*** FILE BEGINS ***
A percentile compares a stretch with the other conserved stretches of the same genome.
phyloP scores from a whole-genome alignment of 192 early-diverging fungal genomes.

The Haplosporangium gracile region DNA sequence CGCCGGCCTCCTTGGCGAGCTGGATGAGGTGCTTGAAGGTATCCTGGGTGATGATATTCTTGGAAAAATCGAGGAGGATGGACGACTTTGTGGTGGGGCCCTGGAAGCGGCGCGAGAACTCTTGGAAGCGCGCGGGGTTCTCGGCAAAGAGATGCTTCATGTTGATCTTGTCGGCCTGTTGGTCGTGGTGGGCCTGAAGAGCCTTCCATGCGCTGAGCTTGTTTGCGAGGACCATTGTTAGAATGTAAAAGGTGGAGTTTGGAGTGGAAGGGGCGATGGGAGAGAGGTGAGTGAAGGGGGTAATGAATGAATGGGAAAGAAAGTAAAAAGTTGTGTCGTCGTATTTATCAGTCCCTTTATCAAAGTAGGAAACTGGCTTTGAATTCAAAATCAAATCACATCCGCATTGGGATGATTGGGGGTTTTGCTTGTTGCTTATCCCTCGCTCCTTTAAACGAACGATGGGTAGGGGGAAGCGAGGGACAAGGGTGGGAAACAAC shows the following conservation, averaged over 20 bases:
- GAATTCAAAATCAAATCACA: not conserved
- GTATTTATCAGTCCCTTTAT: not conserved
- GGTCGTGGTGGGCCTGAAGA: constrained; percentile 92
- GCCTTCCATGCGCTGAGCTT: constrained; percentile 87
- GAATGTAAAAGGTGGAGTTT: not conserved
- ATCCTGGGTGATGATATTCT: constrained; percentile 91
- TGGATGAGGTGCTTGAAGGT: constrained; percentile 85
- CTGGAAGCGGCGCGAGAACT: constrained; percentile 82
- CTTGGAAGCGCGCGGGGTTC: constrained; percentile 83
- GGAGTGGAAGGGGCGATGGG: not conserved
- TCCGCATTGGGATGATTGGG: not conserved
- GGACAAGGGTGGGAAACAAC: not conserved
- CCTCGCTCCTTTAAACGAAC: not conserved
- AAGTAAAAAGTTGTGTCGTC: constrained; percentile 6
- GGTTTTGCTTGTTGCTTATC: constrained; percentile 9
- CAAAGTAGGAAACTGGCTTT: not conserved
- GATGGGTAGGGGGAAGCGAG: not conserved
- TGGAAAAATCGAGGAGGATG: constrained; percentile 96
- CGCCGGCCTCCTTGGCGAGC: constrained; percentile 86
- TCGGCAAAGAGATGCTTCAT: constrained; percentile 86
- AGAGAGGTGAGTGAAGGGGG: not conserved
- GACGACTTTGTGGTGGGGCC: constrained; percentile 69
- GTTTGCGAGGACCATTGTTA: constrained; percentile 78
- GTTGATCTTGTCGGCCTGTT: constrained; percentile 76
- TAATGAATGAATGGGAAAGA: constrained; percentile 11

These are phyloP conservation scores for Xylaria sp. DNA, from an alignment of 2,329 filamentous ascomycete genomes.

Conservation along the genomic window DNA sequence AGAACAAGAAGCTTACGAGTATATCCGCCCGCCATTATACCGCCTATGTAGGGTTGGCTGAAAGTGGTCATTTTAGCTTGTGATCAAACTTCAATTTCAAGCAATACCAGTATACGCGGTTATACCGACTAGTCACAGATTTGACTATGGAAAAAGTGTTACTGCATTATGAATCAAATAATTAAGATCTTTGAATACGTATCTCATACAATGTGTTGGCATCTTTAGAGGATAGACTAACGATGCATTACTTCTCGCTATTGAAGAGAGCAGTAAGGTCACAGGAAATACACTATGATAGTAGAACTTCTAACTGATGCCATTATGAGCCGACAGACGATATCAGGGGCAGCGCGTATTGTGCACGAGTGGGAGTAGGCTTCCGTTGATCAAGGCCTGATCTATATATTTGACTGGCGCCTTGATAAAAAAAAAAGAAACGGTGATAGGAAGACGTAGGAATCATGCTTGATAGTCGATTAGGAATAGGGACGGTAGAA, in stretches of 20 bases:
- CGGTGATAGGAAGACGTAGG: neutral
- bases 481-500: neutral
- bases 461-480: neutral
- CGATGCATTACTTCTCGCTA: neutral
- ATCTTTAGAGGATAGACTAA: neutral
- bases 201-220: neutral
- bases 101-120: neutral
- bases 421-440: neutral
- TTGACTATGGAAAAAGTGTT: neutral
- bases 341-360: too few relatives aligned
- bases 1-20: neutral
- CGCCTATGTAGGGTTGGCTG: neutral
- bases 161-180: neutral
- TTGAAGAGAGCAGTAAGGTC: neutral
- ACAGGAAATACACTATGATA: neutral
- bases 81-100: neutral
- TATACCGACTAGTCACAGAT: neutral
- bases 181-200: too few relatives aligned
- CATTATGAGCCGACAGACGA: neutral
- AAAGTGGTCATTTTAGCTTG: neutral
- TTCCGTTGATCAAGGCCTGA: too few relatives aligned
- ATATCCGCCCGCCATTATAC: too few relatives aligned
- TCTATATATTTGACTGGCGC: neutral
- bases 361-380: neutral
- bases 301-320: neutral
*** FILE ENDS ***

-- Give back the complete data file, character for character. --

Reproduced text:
A percentile compares a stretch with the other conserved stretches of the same genome.
phyloP scores from a whole-genome alignment of 192 early-diverging fungal genomes.

The Haplosporangium gracile region DNA sequence CGCCGGCCTCCTTGGCGAGCTGGATGAGGTGCTTGAAGGTATCCTGGGTGATGATATTCTTGGAAAAATCGAGGAGGATGGACGACTTTGTGGTGGGGCCCTGGAAGCGGCGCGAGAACTCTTGGAAGCGCGCGGGGTTCTCGGCAAAGAGATGCTTCATGTTGATCTTGTCGGCCTGTTGGTCGTGGTGGGCCTGAAGAGCCTTCCATGCGCTGAGCTTGTTTGCGAGGACCATTGTTAGAATGTAAAAGGTGGAGTTTGGAGTGGAAGGGGCGATGGGAGAGAGGTGAGTGAAGGGGGTAATGAATGAATGGGAAAGAAAGTAAAAAGTTGTGTCGTCGTATTTATCAGTCCCTTTATCAAAGTAGGAAACTGGCTTTGAATTCAAAATCAAATCACATCCGCATTGGGATGATTGGGGGTTTTGCTTGTTGCTTATCCCTCGCTCCTTTAAACGAACGATGGGTAGGGGGAAGCGAGGGACAAGGGTGGGAAACAAC shows the following conservation, averaged over 20 bases:
- GAATTCAAAATCAAATCACA: not conserved
- GTATTTATCAGTCCCTTTAT: not conserved
- GGTCGTGGTGGGCCTGAAGA: constrained; percentile 92
- GCCTTCCATGCGCTGAGCTT: constrained; percentile 87
- GAATGTAAAAGGTGGAGTTT: not conserved
- ATCCTGGGTGATGATATTCT: constrained; percentile 91
- TGGATGAGGTGCTTGAAGGT: constrained; percentile 85
- CTGGAAGCGGCGCGAGAACT: constrained; percentile 82
- CTTGGAAGCGCGCGGGGTTC: constrained; percentile 83
- GGAGTGGAAGGGGCGATGGG: not conserved
- TCCGCATTGGGATGATTGGG: not conserved
- GGACAAGGGTGGGAAACAAC: not conserved
- CCTCGCTCCTTTAAACGAAC: not conserved
- AAGTAAAAAGTTGTGTCGTC: constrained; percentile 6
- GGTTTTGCTTGTTGCTTATC: constrained; percentile 9
- CAAAGTAGGAAACTGGCTTT: not conserved
- GATGGGTAGGGGGAAGCGAG: not conserved
- TGGAAAAATCGAGGAGGATG: constrained; percentile 96
- CGCCGGCCTCCTTGGCGAGC: constrained; percentile 86
- TCGGCAAAGAGATGCTTCAT: constrained; percentile 86
- AGAGAGGTGAGTGAAGGGGG: not conserved
- GACGACTTTGTGGTGGGGCC: constrained; percentile 69
- GTTTGCGAGGACCATTGTTA: constrained; percentile 78
- GTTGATCTTGTCGGCCTGTT: constrained; percentile 76
- TAATGAATGAATGGGAAAGA: constrained; percentile 11

These are phyloP conservation scores for Xylaria sp. DNA, from an alignment of 2,329 filamentous ascomycete genomes.

Conservation along the genomic window DNA sequence AGAACAAGAAGCTTACGAGTATATCCGCCCGCCATTATACCGCCTATGTAGGGTTGGCTGAAAGTGGTCATTTTAGCTTGTGATCAAACTTCAATTTCAAGCAATACCAGTATACGCGGTTATACCGACTAGTCACAGATTTGACTATGGAAAAAGTGTTACTGCATTATGAATCAAATAATTAAGATCTTTGAATACGTATCTCATACAATGTGTTGGCATCTTTAGAGGATAGACTAACGATGCATTACTTCTCGCTATTGAAGAGAGCAGTAAGGTCACAGGAAATACACTATGATAGTAGAACTTCTAACTGATGCCATTATGAGCCGACAGACGATATCAGGGGCAGCGCGTATTGTGCACGAGTGGGAGTAGGCTTCCGTTGATCAAGGCCTGATCTATATATTTGACTGGCGCCTTGATAAAAAAAAAAGAAACGGTGATAGGAAGACGTAGGAATCATGCTTGATAGTCGATTAGGAATAGGGACGGTAGAA, in stretches of 20 bases:
- CGGTGATAGGAAGACGTAGG: neutral
- bases 481-500: neutral
- bases 461-480: neutral
- CGATGCATTACTTCTCGCTA: neutral
- ATCTTTAGAGGATAGACTAA: neutral
- bases 201-220: neutral
- bases 101-120: neutral
- bases 421-440: neutral
- TTGACTATGGAAAAAGTGTT: neutral
- bases 341-360: too few relatives aligned
- bases 1-20: neutral
- CGCCTATGTAGGGTTGGCTG: neutral
- bases 161-180: neutral
- TTGAAGAGAGCAGTAAGGTC: neutral
- ACAGGAAATACACTATGATA: neutral
- bases 81-100: neutral
- TATACCGACTAGTCACAGAT: neutral
- bases 181-200: too few relatives aligned
- CATTATGAGCCGACAGACGA: neutral
- AAAGTGGTCATTTTAGCTTG: neutral
- TTCCGTTGATCAAGGCCTGA: too few relatives aligned
- ATATCCGCCCGCCATTATAC: too few relatives aligned
- TCTATATATTTGACTGGCGC: neutral
- bases 361-380: neutral
- bases 301-320: neutral